Devon Sproule

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Devon Sproule
Devon Sproule 3.jpg
August 23, 2006
Background information
Born (1982-04-23) April 23, 1982 (age 35)
Origin Kingston, Ontario, Canada
Genres Folk, Indie folk
Occupation(s) Singer-songwriter, musician
Instruments Guitar, vocals
Years active 1999–present
Labels Tin Angel Records
Associated acts Paul Curreri

Devon Sproule (born 23 April 1982, in Kingston, Ontario) is a musician based for many years in Charlottesville, Virginia. She shared the prestigious ASCAP Foundation Sammy Cahn Award for 2009 with Oren Lavie.[1] She is married to fellow musician, and music producer, Paul Curreri and they live in Stony Point, Virginia.


Born to hippie parents on a commune named Dandelion in Kingston, Ontario, Sproule claims citizenship of both Canada and the United States. Her parents were both musicians.[2] She spent her childhood on the 465-acre (1.88 km2), 100-member Twin Oaks Community[3] founded in 1967 as an intentional community and ecovillage in Louisa County, Virginia. Asked about how the experience has affected her musical career, she said:

". . growing up with 80+ adults (many of whom I was very close to and spent lots of one-on-one time with) creates a need for versatile communication. That's what I see in people who have lived at Twin Oaks -- a desire to communicate and a willingness to do it not only on their own terms, or in their own personal language, but in whatever manner will get the job done . . growing up in an income-free environment, the lack of money never bothers me much . . So yes, on the whole, I'm proud of my alternative upbringing."[4]

After moving between private, public and home schooling, she eventually left high school, recorded her first record, and began touring nationally—all before the age of eighteen.[5]


By 25, Sproule had already released four albums, drawing from influences as diverse as Frank Zappa, Bikini Kill, and a range of Canadian folk music.

A year after releasing her debut album Devon in 1999, she attracted the attention of fellow Charlottesville resident Dave Matthews who offered her a spot on a tour with the Dave Matthews Band. Bassist Stefan Lessard produced her next album Long Sleeve Story in 2001. the release of Upstate Songs in 2003 coincided with a move to upstate New York. The edgier sound, with a more folk-driven feel, represented a departure — and helped her gain national prominence.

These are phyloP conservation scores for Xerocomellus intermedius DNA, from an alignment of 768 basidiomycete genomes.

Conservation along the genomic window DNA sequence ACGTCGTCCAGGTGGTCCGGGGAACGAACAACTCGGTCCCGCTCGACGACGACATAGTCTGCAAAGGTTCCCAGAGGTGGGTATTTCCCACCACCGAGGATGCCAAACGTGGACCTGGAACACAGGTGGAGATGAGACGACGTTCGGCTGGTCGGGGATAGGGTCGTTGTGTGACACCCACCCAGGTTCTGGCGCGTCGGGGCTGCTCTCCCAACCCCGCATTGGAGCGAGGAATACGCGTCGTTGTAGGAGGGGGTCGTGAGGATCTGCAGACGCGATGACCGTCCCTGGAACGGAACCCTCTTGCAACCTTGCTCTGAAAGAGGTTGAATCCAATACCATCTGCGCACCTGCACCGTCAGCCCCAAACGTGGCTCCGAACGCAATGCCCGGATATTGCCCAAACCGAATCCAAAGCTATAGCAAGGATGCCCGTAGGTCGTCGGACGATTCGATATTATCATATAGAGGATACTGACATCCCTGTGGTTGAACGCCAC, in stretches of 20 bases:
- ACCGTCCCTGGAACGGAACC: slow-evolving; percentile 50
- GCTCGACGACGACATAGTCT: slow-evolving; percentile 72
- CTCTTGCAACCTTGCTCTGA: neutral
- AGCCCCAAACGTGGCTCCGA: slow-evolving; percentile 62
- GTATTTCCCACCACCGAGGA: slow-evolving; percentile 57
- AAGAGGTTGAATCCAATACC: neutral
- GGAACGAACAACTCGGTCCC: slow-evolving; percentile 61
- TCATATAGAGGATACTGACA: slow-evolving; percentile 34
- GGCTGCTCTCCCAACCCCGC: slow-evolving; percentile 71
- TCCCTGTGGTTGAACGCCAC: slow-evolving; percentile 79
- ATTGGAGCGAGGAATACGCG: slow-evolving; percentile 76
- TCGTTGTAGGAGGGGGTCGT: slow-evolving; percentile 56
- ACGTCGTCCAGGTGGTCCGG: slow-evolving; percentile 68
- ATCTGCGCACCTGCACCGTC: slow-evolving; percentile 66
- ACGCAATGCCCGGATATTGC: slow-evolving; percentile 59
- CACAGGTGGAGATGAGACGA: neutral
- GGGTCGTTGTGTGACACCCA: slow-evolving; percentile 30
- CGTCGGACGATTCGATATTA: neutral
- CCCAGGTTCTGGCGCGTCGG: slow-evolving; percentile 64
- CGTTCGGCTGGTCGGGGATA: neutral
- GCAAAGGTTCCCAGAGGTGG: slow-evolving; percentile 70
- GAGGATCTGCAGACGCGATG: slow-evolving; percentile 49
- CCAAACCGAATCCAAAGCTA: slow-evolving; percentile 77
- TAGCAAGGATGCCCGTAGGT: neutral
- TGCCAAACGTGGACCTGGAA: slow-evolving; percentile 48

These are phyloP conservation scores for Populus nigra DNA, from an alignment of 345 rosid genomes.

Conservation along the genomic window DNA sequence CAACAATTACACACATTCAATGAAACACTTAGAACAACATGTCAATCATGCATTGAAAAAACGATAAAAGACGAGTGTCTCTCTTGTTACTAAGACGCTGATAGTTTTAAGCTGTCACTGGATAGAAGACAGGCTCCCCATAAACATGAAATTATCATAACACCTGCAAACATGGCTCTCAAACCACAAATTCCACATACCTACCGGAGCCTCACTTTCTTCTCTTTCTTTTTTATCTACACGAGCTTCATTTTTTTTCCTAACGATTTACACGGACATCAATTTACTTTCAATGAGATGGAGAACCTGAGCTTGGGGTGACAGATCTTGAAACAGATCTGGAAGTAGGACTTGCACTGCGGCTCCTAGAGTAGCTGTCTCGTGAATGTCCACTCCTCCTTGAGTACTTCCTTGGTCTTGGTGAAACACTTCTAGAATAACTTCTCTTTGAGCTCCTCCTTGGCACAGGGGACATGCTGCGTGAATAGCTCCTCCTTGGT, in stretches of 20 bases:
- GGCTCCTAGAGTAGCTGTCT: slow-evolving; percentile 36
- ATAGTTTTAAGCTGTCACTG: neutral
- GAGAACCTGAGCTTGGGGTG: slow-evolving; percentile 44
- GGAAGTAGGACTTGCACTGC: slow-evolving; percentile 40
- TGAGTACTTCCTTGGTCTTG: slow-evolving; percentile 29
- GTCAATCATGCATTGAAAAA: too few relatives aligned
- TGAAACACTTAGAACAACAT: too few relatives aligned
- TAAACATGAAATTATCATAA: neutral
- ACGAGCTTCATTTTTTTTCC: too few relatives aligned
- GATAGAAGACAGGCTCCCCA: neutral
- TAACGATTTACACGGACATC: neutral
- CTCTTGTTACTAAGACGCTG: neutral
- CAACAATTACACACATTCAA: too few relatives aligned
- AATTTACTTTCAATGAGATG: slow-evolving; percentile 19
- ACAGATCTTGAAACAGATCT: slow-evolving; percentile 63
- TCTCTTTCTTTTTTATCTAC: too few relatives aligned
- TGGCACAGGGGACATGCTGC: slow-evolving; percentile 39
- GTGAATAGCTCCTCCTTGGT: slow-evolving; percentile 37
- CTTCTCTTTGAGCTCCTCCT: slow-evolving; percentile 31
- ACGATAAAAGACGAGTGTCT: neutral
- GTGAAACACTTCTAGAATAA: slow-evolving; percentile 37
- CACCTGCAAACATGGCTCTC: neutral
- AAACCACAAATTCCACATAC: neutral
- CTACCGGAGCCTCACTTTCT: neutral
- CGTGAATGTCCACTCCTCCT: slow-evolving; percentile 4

Upstate Songs was critically acclaimed with Rolling Stone Magazine naming it to their Critics Top Albums of 2003.[6]

At a show in Charlottesville, fellow musician Paul Curreri jumped on stage with her and joined in singing. They married in 2005 and often performed together locally. They also tour together across the United States and United Kingdom. They were regular favorites at the now-defunct Gravity Lounge, a major platform for new talent in their hometown. Curreri often "sings, plays, mixes, and produces" his wife's recordings.[7]

In September 2011 Sproule and Curreri moved to Berlin, Germany, citing professional and economic reasons. "It felt like a good career move, to not just grow careers, but to make money, which is hard when you're going back and forth," says Sproule. "It's really fun to play over there where you can play the folk shows, but you can also play a little theater of 20-year-olds who are sitting on the floor and they're blogging about it the next day."[8]

After living in Austin for a time, they now reside in Stony Point, Virginia outside Charlottesville. As Sproule says, "Everything that led away from Virginia felt necessary, and so did the coming home."[9]


On stage at Canada Day festival Trafalgar Square London 2011
On stage at Canada Day festival Trafalgar Square London 2011

She released her first album when she was 16. Her second album, Long Sleeve Story, was released in 2001 with praise from The Village Voice. Upstate Songs, released in 2003, made it in Rolling Stone's Critics Top Albums of the year, followed by Keep Your Silver Shined in March 2007. She and Paul Curreri performed two tracks from the album, Old Virginia Block and Stop By Anytime, on the BBC's renowned Later With Jools Holland show in 2007.